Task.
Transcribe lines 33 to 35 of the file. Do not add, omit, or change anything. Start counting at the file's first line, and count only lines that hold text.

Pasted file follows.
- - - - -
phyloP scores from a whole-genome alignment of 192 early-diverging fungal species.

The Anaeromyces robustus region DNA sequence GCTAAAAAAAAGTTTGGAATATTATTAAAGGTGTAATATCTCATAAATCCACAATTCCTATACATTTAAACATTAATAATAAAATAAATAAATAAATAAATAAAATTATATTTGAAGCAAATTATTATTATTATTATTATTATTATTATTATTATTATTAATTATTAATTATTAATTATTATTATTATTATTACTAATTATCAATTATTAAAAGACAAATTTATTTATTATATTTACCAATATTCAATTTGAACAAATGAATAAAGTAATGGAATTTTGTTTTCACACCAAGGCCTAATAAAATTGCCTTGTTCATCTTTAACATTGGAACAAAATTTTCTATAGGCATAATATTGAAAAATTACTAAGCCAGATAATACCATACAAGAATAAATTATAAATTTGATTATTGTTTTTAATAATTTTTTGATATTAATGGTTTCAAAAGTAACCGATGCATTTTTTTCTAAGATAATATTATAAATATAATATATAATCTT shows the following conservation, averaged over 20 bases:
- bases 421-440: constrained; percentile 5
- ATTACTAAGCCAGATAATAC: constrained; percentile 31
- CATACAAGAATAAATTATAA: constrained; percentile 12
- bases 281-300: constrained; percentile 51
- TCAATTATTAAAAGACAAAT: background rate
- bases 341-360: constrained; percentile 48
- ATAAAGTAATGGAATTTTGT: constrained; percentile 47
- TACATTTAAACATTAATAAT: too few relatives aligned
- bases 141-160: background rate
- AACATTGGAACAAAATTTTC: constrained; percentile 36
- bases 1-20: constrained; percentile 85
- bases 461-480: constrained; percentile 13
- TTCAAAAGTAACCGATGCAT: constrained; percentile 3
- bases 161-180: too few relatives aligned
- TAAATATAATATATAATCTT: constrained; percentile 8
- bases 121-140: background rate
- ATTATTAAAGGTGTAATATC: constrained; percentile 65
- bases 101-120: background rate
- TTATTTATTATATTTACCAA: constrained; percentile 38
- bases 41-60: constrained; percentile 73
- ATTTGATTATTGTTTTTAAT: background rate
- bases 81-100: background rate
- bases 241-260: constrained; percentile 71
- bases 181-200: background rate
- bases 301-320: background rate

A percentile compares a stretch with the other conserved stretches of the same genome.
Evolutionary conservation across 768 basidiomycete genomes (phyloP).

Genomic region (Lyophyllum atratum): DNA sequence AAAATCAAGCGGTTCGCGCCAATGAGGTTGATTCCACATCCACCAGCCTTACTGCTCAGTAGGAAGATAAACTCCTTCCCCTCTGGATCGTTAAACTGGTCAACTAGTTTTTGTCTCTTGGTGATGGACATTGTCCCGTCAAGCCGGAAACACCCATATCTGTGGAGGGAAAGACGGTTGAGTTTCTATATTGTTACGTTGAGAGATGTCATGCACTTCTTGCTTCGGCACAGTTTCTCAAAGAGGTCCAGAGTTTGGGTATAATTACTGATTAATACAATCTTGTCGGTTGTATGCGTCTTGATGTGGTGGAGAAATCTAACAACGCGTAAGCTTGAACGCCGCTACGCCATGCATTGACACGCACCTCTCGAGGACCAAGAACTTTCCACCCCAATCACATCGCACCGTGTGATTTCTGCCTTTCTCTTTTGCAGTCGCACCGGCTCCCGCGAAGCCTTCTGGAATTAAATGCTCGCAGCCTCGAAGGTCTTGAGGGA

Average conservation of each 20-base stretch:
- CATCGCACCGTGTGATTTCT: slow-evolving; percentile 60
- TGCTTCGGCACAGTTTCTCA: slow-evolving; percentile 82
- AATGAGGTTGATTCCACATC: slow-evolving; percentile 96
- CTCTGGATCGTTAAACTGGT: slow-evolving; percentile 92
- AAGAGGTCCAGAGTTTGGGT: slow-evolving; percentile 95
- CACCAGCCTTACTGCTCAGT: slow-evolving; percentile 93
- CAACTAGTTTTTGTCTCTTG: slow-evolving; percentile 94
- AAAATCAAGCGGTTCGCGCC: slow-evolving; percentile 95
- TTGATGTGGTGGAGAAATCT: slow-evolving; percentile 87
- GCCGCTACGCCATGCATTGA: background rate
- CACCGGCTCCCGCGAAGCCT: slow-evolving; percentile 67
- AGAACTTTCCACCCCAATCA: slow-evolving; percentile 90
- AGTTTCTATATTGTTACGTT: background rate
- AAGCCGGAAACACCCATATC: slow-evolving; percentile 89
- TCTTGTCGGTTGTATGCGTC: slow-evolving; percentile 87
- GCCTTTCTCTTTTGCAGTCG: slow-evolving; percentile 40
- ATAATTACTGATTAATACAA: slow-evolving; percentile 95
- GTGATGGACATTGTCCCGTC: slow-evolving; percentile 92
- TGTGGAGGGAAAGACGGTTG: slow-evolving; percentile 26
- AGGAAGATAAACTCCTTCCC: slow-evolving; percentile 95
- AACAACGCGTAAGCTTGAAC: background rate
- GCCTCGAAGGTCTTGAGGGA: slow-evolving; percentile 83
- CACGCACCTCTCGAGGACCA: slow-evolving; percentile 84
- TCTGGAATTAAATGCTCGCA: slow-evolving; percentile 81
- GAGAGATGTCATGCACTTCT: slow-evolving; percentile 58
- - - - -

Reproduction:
- TGCTTCGGCACAGTTTCTCA: slow-evolving; percentile 82
- AATGAGGTTGATTCCACATC: slow-evolving; percentile 96
- CTCTGGATCGTTAAACTGGT: slow-evolving; percentile 92